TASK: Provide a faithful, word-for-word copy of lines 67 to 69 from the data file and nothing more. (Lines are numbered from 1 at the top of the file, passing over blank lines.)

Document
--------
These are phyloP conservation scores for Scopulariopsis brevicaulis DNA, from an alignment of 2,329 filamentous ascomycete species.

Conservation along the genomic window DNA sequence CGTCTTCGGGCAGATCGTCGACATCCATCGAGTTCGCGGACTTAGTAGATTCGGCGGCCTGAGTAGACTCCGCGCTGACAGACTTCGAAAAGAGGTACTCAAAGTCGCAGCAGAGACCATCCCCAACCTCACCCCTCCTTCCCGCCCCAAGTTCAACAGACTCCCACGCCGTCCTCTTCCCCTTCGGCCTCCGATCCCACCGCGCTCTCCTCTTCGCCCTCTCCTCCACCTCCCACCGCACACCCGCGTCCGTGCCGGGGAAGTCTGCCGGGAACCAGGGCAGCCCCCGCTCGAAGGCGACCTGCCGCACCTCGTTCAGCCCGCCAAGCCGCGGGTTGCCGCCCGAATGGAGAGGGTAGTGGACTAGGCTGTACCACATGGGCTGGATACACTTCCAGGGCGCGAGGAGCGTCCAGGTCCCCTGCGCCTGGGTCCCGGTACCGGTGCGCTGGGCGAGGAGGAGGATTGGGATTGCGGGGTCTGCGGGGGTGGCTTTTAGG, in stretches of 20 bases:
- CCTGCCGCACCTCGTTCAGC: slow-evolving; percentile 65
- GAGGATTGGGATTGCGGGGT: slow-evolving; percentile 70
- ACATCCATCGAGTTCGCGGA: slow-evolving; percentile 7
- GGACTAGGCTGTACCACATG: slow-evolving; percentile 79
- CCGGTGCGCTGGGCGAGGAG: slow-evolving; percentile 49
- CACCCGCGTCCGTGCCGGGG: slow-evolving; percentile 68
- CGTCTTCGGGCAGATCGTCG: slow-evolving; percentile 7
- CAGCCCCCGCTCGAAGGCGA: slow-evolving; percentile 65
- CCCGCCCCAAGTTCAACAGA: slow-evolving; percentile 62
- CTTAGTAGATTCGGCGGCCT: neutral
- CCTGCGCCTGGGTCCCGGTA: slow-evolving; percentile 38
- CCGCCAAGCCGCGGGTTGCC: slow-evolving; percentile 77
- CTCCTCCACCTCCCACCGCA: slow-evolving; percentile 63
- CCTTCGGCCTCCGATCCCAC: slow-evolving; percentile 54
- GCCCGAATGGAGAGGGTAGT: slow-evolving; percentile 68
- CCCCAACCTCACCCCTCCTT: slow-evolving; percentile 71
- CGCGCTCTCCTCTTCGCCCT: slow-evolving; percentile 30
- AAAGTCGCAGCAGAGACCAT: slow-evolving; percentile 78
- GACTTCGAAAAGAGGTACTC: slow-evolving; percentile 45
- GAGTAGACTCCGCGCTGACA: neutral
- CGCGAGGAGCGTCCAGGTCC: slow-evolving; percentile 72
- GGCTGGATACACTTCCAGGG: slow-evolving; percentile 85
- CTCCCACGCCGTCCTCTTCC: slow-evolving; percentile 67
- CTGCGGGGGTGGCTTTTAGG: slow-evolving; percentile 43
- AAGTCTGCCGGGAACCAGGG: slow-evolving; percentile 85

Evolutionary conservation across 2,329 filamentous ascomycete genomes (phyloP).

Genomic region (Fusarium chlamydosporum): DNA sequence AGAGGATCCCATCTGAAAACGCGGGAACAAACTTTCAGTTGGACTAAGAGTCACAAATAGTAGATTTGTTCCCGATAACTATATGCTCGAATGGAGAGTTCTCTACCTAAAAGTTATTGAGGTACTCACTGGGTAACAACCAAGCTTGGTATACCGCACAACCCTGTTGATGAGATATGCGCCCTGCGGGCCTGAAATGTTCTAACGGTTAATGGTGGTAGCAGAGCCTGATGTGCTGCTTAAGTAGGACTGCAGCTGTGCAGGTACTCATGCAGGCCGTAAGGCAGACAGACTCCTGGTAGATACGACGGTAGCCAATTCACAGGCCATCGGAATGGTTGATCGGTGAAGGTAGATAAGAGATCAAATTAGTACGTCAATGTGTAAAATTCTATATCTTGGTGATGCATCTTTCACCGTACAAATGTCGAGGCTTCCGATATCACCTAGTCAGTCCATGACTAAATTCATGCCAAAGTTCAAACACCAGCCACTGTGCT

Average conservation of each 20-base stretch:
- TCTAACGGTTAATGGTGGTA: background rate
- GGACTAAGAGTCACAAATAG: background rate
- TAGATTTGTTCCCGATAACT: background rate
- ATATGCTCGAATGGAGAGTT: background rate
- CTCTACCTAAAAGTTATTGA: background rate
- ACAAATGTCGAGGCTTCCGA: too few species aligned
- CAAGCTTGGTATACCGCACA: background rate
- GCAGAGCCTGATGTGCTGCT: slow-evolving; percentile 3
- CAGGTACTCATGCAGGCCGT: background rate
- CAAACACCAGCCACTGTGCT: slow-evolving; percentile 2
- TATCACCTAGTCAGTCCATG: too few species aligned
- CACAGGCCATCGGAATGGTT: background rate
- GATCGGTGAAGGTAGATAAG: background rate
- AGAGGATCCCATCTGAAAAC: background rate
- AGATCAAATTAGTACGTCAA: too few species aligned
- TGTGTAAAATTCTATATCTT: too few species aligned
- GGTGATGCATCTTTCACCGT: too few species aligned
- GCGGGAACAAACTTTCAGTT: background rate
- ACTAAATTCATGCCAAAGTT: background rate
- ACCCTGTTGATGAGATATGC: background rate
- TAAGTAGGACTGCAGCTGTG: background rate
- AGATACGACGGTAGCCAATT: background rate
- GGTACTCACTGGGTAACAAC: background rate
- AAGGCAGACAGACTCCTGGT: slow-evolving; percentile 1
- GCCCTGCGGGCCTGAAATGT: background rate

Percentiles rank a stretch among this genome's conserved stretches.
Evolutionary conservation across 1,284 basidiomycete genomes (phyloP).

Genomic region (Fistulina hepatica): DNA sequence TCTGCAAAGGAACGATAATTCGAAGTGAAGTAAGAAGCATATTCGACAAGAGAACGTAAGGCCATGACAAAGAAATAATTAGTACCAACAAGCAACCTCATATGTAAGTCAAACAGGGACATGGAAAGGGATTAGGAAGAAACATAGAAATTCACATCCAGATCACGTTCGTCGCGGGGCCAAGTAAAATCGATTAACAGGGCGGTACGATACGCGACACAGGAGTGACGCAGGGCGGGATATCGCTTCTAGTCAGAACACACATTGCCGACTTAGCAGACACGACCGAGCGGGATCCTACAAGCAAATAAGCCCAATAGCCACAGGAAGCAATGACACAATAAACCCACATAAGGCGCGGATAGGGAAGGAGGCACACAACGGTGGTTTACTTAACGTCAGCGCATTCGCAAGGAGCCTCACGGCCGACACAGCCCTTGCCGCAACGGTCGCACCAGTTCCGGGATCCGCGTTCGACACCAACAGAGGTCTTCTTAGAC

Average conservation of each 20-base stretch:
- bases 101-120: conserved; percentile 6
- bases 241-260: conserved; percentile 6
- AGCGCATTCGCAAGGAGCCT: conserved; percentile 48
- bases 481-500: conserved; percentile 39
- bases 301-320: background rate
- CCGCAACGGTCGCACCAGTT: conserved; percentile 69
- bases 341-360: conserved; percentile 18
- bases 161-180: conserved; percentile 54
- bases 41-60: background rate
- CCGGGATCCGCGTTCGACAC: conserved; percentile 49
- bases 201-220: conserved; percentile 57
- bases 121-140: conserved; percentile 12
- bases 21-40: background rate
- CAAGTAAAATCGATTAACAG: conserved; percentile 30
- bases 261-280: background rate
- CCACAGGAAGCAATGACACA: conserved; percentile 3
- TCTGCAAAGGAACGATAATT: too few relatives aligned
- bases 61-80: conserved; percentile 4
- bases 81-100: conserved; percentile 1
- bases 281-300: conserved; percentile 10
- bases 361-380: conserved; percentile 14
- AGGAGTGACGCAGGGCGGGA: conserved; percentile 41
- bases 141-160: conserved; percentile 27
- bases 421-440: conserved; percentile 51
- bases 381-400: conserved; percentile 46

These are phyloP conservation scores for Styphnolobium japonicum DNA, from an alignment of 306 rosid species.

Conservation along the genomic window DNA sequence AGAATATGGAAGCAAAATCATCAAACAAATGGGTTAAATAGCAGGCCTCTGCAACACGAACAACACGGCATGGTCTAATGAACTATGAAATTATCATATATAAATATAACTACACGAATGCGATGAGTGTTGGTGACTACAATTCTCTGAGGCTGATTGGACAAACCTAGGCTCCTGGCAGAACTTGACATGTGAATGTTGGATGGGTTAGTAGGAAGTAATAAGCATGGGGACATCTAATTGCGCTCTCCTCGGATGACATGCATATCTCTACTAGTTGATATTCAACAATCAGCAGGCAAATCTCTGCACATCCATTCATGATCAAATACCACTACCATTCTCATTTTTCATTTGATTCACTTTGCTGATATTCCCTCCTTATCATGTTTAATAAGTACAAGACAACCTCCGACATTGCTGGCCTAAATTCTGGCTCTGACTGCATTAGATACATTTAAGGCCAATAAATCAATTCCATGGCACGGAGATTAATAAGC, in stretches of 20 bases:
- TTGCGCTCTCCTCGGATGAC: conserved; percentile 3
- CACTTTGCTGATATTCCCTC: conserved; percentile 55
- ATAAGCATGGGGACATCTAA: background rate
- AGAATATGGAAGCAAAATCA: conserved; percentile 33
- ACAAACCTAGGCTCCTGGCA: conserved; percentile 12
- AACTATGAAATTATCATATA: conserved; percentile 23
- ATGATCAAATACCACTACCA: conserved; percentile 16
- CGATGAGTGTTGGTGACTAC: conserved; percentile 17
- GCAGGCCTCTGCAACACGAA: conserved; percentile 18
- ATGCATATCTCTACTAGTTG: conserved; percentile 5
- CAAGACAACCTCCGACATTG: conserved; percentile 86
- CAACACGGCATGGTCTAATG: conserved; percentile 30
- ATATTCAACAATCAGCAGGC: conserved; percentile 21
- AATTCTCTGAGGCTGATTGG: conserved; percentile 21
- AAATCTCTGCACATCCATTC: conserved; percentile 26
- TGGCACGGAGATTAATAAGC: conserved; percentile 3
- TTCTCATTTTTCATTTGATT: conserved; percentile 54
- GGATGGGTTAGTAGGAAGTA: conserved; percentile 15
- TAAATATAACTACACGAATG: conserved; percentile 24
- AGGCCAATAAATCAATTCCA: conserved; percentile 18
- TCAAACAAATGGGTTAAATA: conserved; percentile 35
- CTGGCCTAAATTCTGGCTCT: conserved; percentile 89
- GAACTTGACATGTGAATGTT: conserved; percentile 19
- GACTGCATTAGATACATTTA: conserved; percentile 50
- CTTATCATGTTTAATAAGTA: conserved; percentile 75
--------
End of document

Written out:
- bases 161-180: conserved; percentile 54
- bases 41-60: background rate
- CCGGGATCCGCGTTCGACAC: conserved; percentile 49